Atom laser creates reflective patterns similar to light

An atom laser flowing from top to bottom makes a "caustic" pattern like that made by light as it encounters an obstacle. Credit: Washington State University.

Cooled to almost absolute zero, atoms can move in waves like light and can be focused into shapes called caustics, similar to the reflecting patterns light makes on the bottom of a swimming pool or through a curved wine glass.

Scientists at Washington State University have developed a method to see caustic matter by placing obstacles in the path of a cold atom laser. The researchers describe the results in a paper for Nature Communications.

These caustics have the potential to be used for highly precise measurement or timing devices.

The paper's senior author, Peter Engels, said that it was a beautiful demonstration of how we can manipulate matter waves in a way that is very similar to how one would manipulate light. An atom is accelerated by gravity, so we can mimic effects that would be difficult to see with light. Since atoms respond to many different things, we can potentially exploit this for new types of sensors that are particularly good at detecting magnetic fields, electric fields or gravity.

To achieve these effects, the scientists had to create a place that was one of the lowest on Earth. The optical lasers were used to take energy out of the atomic cloud inside the vacuum chamber, which was very close to absolute zero.

The cold makes atoms behave in ways that are very different from nature's laws. The atoms move like waves in these conditions. The Bose-Einstein condensates are named after Albert Einstein and Satyendra Bose, the two physicists who first predicted the state of matter.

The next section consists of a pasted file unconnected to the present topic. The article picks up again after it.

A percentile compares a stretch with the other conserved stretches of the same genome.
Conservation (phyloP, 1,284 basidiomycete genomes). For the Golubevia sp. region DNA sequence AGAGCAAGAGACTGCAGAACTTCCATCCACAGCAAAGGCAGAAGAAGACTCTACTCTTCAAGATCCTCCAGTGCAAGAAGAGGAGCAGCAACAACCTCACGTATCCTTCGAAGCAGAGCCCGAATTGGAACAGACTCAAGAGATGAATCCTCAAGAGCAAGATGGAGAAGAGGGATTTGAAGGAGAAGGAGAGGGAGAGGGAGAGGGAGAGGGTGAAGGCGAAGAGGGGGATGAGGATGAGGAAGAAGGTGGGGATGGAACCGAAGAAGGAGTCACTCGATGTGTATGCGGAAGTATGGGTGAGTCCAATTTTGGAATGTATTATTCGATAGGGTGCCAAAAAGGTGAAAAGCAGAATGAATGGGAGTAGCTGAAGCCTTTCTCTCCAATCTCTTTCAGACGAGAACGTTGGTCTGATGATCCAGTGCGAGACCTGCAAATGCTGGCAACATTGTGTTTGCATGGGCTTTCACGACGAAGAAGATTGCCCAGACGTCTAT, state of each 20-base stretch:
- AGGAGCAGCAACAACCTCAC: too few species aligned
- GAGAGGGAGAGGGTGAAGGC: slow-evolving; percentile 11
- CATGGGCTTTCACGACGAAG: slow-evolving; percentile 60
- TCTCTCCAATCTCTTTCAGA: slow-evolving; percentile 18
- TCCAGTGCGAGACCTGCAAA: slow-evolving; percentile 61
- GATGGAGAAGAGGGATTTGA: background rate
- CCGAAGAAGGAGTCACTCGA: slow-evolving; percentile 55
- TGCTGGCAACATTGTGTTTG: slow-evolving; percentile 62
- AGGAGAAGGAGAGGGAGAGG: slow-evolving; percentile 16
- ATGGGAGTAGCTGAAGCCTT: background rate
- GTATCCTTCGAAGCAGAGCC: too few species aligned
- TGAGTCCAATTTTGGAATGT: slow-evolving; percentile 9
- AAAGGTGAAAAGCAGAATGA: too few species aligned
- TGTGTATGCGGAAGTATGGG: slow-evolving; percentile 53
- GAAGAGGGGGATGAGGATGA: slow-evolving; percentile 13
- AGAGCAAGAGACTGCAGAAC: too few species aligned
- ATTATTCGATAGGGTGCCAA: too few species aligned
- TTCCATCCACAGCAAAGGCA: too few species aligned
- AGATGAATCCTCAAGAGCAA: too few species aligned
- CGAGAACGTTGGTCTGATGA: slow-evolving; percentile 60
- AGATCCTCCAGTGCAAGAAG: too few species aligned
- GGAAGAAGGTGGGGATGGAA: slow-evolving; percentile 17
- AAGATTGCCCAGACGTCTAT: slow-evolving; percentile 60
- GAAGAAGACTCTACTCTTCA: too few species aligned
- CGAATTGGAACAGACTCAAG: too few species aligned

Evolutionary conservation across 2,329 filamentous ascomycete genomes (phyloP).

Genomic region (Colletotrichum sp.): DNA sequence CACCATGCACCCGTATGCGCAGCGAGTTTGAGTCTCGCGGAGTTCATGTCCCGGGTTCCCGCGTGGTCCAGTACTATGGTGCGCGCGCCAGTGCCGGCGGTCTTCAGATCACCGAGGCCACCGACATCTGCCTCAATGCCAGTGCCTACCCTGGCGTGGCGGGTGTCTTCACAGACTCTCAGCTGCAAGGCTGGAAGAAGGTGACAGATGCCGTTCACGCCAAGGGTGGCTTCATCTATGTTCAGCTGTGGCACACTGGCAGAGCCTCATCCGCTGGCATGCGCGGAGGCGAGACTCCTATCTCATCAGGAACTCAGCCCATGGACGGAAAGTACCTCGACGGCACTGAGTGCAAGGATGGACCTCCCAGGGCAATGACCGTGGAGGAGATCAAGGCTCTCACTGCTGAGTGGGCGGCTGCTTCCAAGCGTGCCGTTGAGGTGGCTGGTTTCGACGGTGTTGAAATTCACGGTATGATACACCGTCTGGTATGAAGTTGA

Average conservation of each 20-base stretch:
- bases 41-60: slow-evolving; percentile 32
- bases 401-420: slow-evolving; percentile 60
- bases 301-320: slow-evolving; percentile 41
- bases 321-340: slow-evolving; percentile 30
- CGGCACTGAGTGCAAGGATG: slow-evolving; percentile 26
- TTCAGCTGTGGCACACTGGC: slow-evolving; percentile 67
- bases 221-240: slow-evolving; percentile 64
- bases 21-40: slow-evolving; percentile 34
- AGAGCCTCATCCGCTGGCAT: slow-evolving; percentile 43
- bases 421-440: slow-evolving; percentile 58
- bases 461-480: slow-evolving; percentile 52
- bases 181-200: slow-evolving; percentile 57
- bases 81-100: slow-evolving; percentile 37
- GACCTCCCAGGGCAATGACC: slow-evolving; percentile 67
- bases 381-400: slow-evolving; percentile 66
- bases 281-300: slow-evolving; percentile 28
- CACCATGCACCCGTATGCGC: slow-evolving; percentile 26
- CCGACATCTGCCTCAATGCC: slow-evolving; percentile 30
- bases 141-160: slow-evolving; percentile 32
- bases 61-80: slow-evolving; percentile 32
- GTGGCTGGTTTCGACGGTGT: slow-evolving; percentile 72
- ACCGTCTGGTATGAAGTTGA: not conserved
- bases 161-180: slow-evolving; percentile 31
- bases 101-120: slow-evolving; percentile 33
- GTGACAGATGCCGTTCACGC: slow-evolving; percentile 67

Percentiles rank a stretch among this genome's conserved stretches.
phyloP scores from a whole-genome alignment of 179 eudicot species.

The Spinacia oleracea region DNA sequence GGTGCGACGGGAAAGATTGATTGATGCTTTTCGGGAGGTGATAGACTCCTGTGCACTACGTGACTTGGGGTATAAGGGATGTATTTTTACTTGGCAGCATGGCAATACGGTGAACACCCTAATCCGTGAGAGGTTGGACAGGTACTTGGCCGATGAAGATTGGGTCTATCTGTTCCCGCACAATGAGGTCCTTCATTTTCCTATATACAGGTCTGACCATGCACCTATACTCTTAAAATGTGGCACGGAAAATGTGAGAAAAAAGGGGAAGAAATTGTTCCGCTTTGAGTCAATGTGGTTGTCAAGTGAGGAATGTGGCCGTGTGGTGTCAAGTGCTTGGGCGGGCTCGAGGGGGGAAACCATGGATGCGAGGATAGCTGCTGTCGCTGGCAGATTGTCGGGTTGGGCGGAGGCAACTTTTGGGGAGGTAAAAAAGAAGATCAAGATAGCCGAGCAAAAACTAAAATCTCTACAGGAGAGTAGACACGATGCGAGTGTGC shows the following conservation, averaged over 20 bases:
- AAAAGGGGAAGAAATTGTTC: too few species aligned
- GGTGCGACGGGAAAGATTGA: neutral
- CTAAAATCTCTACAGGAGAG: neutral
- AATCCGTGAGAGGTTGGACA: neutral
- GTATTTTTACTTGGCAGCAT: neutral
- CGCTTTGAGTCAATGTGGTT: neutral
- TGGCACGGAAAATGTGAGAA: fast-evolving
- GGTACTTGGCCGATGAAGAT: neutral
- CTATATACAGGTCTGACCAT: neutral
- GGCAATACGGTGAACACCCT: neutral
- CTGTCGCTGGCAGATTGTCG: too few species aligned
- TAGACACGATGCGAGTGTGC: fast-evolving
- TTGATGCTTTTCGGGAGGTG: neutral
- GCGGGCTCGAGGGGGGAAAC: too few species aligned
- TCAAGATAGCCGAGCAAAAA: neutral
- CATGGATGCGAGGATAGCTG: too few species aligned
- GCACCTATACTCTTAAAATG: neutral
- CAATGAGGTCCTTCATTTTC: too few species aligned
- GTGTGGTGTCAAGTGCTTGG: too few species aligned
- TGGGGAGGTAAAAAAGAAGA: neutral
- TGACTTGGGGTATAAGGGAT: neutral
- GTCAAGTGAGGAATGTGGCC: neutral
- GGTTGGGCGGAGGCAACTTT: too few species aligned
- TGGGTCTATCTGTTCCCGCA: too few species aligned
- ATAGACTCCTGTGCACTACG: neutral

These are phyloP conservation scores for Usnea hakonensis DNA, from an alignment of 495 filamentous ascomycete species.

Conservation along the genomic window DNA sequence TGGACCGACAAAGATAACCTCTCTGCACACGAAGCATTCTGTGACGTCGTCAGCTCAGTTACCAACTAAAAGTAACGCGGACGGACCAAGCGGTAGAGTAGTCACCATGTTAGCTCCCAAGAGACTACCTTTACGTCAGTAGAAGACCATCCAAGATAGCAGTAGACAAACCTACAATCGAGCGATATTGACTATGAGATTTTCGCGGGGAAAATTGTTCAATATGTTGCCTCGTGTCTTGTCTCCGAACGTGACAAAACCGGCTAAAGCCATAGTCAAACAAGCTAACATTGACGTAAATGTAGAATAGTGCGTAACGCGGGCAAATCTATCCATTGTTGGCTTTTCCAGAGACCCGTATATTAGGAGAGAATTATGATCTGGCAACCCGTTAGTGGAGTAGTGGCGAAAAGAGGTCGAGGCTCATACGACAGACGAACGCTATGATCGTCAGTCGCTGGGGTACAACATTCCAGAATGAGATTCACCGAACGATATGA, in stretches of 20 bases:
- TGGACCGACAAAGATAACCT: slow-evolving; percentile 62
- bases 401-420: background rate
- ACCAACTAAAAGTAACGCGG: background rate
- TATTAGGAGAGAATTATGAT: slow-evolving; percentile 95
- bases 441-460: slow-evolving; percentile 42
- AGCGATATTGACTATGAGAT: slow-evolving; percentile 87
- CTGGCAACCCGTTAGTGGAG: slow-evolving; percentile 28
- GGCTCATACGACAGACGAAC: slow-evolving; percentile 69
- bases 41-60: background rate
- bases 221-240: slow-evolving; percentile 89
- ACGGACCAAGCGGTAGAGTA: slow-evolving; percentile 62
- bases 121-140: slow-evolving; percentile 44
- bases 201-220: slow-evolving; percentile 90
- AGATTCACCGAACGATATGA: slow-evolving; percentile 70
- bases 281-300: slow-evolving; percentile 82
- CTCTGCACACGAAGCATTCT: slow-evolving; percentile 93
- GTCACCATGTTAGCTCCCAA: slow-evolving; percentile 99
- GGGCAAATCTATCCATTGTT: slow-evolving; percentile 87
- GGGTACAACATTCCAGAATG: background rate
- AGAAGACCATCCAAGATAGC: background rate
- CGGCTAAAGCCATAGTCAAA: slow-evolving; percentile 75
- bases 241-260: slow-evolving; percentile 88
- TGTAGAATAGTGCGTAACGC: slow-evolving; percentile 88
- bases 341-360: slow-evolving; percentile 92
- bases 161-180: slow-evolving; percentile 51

In the process of exploring these condensates, the researchers at the University of Washington created a cold atom laser, which means wave-like atoms started lining up in a column and moving together.

The paper's first author, Maren Mossman, is now the assistant professor at the University of Washington. The atoms are like one object. We decided to see what would happen if we poked this.

The researchers put optical obstacles in the way of the atom laser, shining specific wavelength of laser lights onto the atoms. One obstacle repelled the atoms and made caustics in downward fold shapes, while another attracted them to make caustics in upward shapes.

The system can be changed in a number of ways, the researchers said.

Caustics in atom lasers have never been studied with this flexibility.

The co-authors include Michael Forbes, an associate professor in the Department of Physics and Astronomy at Washington State University, and Thomas Bersano, a former post-doc at Los Alamos National Laboratory.

There is more information about caustics in an atom laser. There is a DOI titled " 10.1038/s41467-021-27555-3".

Nature Communications is a journal.

The atom laser creates reflective patterns similar to light.

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